References.—XLVI. 9.—R. Flint, Sermons and Addresses, p. 1. XLVI. 9, 10.—J. Martineau, Endeavours After the Christian Life (2nd Series), p. 105. XLVI. 12, 13.—A. Maclaren, Expositions of Holy Scripture—Isaiah, p. 332. XLVII. 7.—W. R. Huntington, Christian World Pulpit, vol. lxiv. 1903, p. 109. XLVII. 14.—Spurgeon, Sermons, vol. viii. No. 444. XLVIII.—Ibid. vol. xl. No. 2379. XLVIII. 6.—Newman Smyth, Christian World Pulpit, vol. xliii. 1893, p. 248. XLVIII. 8.—Spurgeon, Sermons, vol. xiii. No. 779. XLVIII. 9-11.—Ibid. vol. xviii. No. 1041. XLVIII. 10.—Ibid. vol. i. No. 35; vol. xxiv. No. 1430. XLVIII. 16.—J. Keble, Miscellaneous Sermons, p. 199. XLVIII. 18.—Ibid. vol. xi. No. 610. A. Maclaren, Expositions of Holy Scripture—Isaiah, p. 336. R. F. Horton, Christian World Pulpit, vol. lxi. 1902, p. 374. A. Raleigh, Outlines of Sermons on the Old Testament. J. Keble, Sermons for Advent to Christmas Eve, p. 414. XLIX. 1-23.—Spurgeon, Sermons, vol. xlvi. No. 2703. XLIX. 2.—B. Wilberforce, Christian World Pulpit, vol. xlvi. 1894, p. 356. W. A. Gray, The Shadow of the Hand, p. 9. XLIX. 4. J. M. Neale, Sermons Preached in Sackville College Chapel, vol. ii. p. 207. H. Montagu Butler, Harrow School Sermons, p. 308. J. M. Neale, Sermons on the Prophets, vol. i. pp. 206, 215. J. Keble, Sermons for Advent to Christmas Eve, p. 401. XLIX. 5.—Ibid, p. 230. XLIX. 6.—J. J. S. Perowne, Christian World Pulpit, vol. lv. 1899, p. 296. XLIX. 8.—Spurgeon, Sermons, vol. ii. No. 103. XLIX. 8-11.—B. Wilberforce, Feeling After Him, p. 82. XLIX. 9.—A. Maclaren, Expositions of Holy Scripture—Isaiah XLIX.-LXVI. p. 1. Spurgeon, Sermons, vol. xli. No. 5397. XLIX. 10.—Ibid. vol. xxxvi. No. 2128.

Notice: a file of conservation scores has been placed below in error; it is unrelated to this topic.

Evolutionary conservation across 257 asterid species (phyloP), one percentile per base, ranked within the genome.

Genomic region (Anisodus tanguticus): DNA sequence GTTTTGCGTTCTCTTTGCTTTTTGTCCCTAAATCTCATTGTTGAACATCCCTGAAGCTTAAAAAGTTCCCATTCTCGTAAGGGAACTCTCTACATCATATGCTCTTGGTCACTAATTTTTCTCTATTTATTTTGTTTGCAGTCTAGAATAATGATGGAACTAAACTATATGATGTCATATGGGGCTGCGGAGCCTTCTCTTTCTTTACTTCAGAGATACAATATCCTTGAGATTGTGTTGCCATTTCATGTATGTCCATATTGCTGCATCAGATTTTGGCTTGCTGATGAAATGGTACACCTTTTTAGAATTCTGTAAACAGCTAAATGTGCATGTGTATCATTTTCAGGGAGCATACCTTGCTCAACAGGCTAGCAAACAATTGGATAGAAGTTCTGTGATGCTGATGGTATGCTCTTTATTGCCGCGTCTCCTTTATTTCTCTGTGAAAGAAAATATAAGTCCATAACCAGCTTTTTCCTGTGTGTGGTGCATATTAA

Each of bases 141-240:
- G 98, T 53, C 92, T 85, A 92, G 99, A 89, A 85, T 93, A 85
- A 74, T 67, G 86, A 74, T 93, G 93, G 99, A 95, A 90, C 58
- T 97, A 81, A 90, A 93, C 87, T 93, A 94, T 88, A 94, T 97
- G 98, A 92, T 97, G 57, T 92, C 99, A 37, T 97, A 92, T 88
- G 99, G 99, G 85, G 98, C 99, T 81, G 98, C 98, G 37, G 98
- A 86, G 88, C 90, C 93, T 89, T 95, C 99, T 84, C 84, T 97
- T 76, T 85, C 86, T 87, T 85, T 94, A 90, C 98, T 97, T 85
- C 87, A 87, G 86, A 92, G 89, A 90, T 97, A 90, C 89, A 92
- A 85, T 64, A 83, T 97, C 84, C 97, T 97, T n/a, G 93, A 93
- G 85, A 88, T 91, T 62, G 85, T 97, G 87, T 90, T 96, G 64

They stoop, they bow down together; they could not deliver the burden, but themselves are gone into captivity.
Hearken unto me, O house of Jacob, and all the remnant of the house of Israel, which are borne by me from the belly, which are carried from the womb:
And even to your old age I am he; and even to hoar hairs will I carry you: I have made, and I will bear; even I will carry, and will deliver you.
To whom will ye liken me, and make me equal, and compare me, that we may be like?
They lavish gold out of the bag, and weigh silver in the balance, and hire a goldsmith; and he maketh it a god: they fall down, yea, they worship.
They bear him upon the shoulder, they carry him, and set him in his place, and he standeth; from his place shall he not remove: yea, one shall cry unto him, yet can he not answer, nor save him out of his trouble.
Remember this, and shew yourselves men: bring it again to mind, O ye transgressors.
Remember the former things of old: for I am God, and there is none else; I am God, and there is none like me,
Declaring the end from the beginning, and from ancient times the things that are not yet done, saying, My counsel shall stand, and I will do all my pleasure:
Calling a ravenous bird from the east, the man that executeth my counsel from a far country: yea, I have spoken it, I will also bring it to pass; I have purposed it, I will also do it.
Hearken unto me, ye stouthearted, that are far from righteousness:
I bring near my righteousness; it shall not be far off, and my salvation shall not tarry: and I will place salvation in Zion for Israel my glory.